5. Change IS going to happen and people must follow process, but your job is to provide translation services. Yes, translation services. We all know the SOW calls it out and you have amazing MS Vizio diagrams and RACI charts explaining who is doing what and how. The business doesn’t care. They are trying to sell…trying to get media attention…try to code….etc, etc, etc. Your job is to make sure that the team members know what they need to do, manage change and risk, report status and all in  way that everyone can understand, without learning to be PMs. If Sales wanted to learn how to use Jira, then they would become a developer or QA analyst. You can enter the defect for them…provide a Service.

I know this is going to rub some of you the wrong way, but we must consider the future of our profession, as everything around us changes. Project management is being incorporated into curriculums from high schools through MBA programs and it is bound to become a business skill, rather than a profession/career (for all but the most complex initiatives). If we don’t put on our business development, sales, marketing, and customer service hats then we may go the way PC-based applications (rare…in case you didn’t get it).

What do you think? Am I being too harsh on PMs? What else do we need to consider, as changes occur across every industry.

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One thought on “Get Your Head Out of Your…SOW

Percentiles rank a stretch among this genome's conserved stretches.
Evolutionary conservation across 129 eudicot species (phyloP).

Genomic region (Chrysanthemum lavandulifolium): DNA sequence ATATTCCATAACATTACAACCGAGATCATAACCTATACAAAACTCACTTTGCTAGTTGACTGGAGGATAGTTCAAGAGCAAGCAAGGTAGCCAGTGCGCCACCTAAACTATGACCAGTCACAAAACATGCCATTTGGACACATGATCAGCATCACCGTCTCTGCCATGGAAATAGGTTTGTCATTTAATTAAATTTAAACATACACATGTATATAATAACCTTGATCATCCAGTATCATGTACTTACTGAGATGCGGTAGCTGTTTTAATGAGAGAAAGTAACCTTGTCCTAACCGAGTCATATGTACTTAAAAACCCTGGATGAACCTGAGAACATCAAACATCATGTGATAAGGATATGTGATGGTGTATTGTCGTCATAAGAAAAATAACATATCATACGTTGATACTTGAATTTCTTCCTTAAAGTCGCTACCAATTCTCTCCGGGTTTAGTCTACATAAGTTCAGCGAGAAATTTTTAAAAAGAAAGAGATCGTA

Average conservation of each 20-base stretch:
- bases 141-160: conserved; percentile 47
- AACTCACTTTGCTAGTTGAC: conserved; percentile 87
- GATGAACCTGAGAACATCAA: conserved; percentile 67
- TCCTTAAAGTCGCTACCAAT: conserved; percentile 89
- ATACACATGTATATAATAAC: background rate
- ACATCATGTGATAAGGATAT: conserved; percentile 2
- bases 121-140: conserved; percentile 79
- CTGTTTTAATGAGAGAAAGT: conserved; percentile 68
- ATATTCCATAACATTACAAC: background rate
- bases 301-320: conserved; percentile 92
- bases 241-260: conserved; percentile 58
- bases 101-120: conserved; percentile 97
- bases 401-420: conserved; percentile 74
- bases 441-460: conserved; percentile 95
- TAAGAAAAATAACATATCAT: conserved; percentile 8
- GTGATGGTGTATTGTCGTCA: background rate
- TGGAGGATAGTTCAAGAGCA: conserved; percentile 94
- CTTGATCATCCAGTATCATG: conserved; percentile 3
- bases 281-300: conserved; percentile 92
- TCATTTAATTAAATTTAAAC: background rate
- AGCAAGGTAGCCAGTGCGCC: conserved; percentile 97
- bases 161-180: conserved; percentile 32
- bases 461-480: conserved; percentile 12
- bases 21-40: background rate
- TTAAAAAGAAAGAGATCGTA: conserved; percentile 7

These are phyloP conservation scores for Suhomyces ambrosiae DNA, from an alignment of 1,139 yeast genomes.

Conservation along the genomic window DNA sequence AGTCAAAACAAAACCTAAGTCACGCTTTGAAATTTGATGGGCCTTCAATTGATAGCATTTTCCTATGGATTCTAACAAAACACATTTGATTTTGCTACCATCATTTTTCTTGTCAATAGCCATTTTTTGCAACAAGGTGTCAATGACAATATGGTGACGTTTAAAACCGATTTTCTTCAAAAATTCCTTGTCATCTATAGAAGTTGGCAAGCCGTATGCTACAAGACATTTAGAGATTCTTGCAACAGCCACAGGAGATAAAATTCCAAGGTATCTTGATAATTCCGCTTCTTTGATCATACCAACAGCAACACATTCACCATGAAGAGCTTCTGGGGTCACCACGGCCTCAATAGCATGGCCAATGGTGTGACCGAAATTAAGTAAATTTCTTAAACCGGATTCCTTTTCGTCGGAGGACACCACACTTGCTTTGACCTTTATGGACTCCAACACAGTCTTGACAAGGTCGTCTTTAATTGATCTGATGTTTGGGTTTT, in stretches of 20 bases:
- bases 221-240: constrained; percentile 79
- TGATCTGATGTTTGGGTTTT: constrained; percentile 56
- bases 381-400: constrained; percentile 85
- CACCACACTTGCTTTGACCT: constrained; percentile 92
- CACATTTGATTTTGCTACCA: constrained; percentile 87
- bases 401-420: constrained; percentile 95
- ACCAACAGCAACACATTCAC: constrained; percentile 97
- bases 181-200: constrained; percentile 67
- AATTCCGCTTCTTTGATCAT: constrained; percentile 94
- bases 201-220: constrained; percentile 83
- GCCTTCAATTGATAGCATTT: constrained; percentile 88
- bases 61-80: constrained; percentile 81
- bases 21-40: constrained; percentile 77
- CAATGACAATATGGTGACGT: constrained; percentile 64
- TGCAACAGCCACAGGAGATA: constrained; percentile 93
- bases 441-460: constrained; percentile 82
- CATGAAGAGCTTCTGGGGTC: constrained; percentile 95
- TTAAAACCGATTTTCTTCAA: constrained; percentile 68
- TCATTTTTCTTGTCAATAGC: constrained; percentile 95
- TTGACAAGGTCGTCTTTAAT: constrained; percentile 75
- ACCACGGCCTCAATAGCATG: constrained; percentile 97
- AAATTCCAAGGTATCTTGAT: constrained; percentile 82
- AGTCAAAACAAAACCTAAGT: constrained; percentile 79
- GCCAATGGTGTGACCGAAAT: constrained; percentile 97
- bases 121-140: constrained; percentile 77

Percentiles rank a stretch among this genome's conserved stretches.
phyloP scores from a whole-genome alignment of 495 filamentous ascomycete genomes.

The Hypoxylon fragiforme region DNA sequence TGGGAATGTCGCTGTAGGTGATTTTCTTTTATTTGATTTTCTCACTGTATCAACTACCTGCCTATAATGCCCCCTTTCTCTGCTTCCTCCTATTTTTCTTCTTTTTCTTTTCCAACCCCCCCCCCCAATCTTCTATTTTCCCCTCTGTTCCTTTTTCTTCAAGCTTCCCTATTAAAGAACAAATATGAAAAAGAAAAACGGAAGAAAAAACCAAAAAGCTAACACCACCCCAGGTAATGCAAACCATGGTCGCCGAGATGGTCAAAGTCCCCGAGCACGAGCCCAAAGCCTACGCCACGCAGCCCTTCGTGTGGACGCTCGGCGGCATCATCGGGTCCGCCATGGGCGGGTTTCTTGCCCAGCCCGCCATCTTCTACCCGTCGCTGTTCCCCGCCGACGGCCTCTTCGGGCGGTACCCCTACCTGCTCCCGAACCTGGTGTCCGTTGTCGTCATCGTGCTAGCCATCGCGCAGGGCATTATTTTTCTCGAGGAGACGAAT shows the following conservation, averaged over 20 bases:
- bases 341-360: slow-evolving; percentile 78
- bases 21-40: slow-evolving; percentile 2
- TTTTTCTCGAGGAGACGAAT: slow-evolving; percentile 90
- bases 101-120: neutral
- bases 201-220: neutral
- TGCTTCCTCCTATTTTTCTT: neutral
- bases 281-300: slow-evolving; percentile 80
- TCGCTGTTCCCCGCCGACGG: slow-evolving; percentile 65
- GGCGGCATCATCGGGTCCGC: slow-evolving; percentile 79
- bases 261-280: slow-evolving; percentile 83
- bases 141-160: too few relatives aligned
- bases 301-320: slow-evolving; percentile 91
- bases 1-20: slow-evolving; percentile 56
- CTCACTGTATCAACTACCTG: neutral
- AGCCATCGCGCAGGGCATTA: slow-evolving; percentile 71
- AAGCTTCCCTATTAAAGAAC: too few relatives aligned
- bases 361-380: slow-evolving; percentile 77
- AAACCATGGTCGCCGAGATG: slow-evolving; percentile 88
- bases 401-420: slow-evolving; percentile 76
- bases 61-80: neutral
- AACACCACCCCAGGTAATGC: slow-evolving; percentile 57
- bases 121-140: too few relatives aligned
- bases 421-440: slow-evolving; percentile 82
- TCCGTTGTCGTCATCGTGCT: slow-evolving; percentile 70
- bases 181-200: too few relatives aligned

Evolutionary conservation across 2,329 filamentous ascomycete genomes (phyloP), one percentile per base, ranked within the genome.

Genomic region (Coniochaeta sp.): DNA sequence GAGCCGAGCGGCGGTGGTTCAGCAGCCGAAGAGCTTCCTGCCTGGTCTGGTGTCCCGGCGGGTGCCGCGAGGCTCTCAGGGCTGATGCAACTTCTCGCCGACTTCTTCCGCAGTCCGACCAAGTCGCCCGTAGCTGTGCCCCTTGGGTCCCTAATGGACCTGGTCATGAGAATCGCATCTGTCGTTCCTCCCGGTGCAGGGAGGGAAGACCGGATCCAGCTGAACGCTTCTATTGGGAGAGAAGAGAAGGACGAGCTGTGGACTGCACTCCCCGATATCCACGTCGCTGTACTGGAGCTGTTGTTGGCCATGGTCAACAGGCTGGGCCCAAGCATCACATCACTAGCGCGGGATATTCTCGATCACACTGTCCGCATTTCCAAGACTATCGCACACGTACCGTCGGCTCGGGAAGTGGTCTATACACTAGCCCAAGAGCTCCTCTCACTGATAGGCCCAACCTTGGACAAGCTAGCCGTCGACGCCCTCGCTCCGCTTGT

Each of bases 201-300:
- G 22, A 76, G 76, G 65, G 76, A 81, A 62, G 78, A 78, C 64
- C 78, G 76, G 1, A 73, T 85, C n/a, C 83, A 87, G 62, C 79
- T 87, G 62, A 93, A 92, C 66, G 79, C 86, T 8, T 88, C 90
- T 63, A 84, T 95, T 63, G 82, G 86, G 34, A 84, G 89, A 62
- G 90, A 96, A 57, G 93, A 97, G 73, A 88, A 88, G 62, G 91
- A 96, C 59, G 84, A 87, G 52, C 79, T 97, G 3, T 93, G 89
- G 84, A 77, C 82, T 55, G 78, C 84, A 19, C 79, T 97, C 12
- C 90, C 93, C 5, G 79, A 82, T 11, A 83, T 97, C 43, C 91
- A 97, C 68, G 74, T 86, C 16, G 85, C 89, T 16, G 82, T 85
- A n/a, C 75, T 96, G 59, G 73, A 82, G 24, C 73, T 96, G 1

1. Let me respond from two perspectives: time and materials, and fixed price. If I am managing a project where time and materials were estimated, I have an obligation to the people paying the bills (who may not be the customer) to either come close or give them choices. If I am managing a fixed price project, I have an obligation to the people who assumed the cost risk to either hit the target or give them the opportunity to re-negotiate. Many projects are approved with a reduced scope, compared to what was originally requested. When a stakeholder who isn’t getting a pony decides to lean on the project manager to deliver it, saddle and all, that demand needs to be escalated to the portfolio manager who approved the scope. I don’t recommend digging in your heels on every request, but scope management is not solely the province of the PM. There is a wide gray area in every significant project, and that space needs to be navigated; we establish change control processes to get the choices to the right people.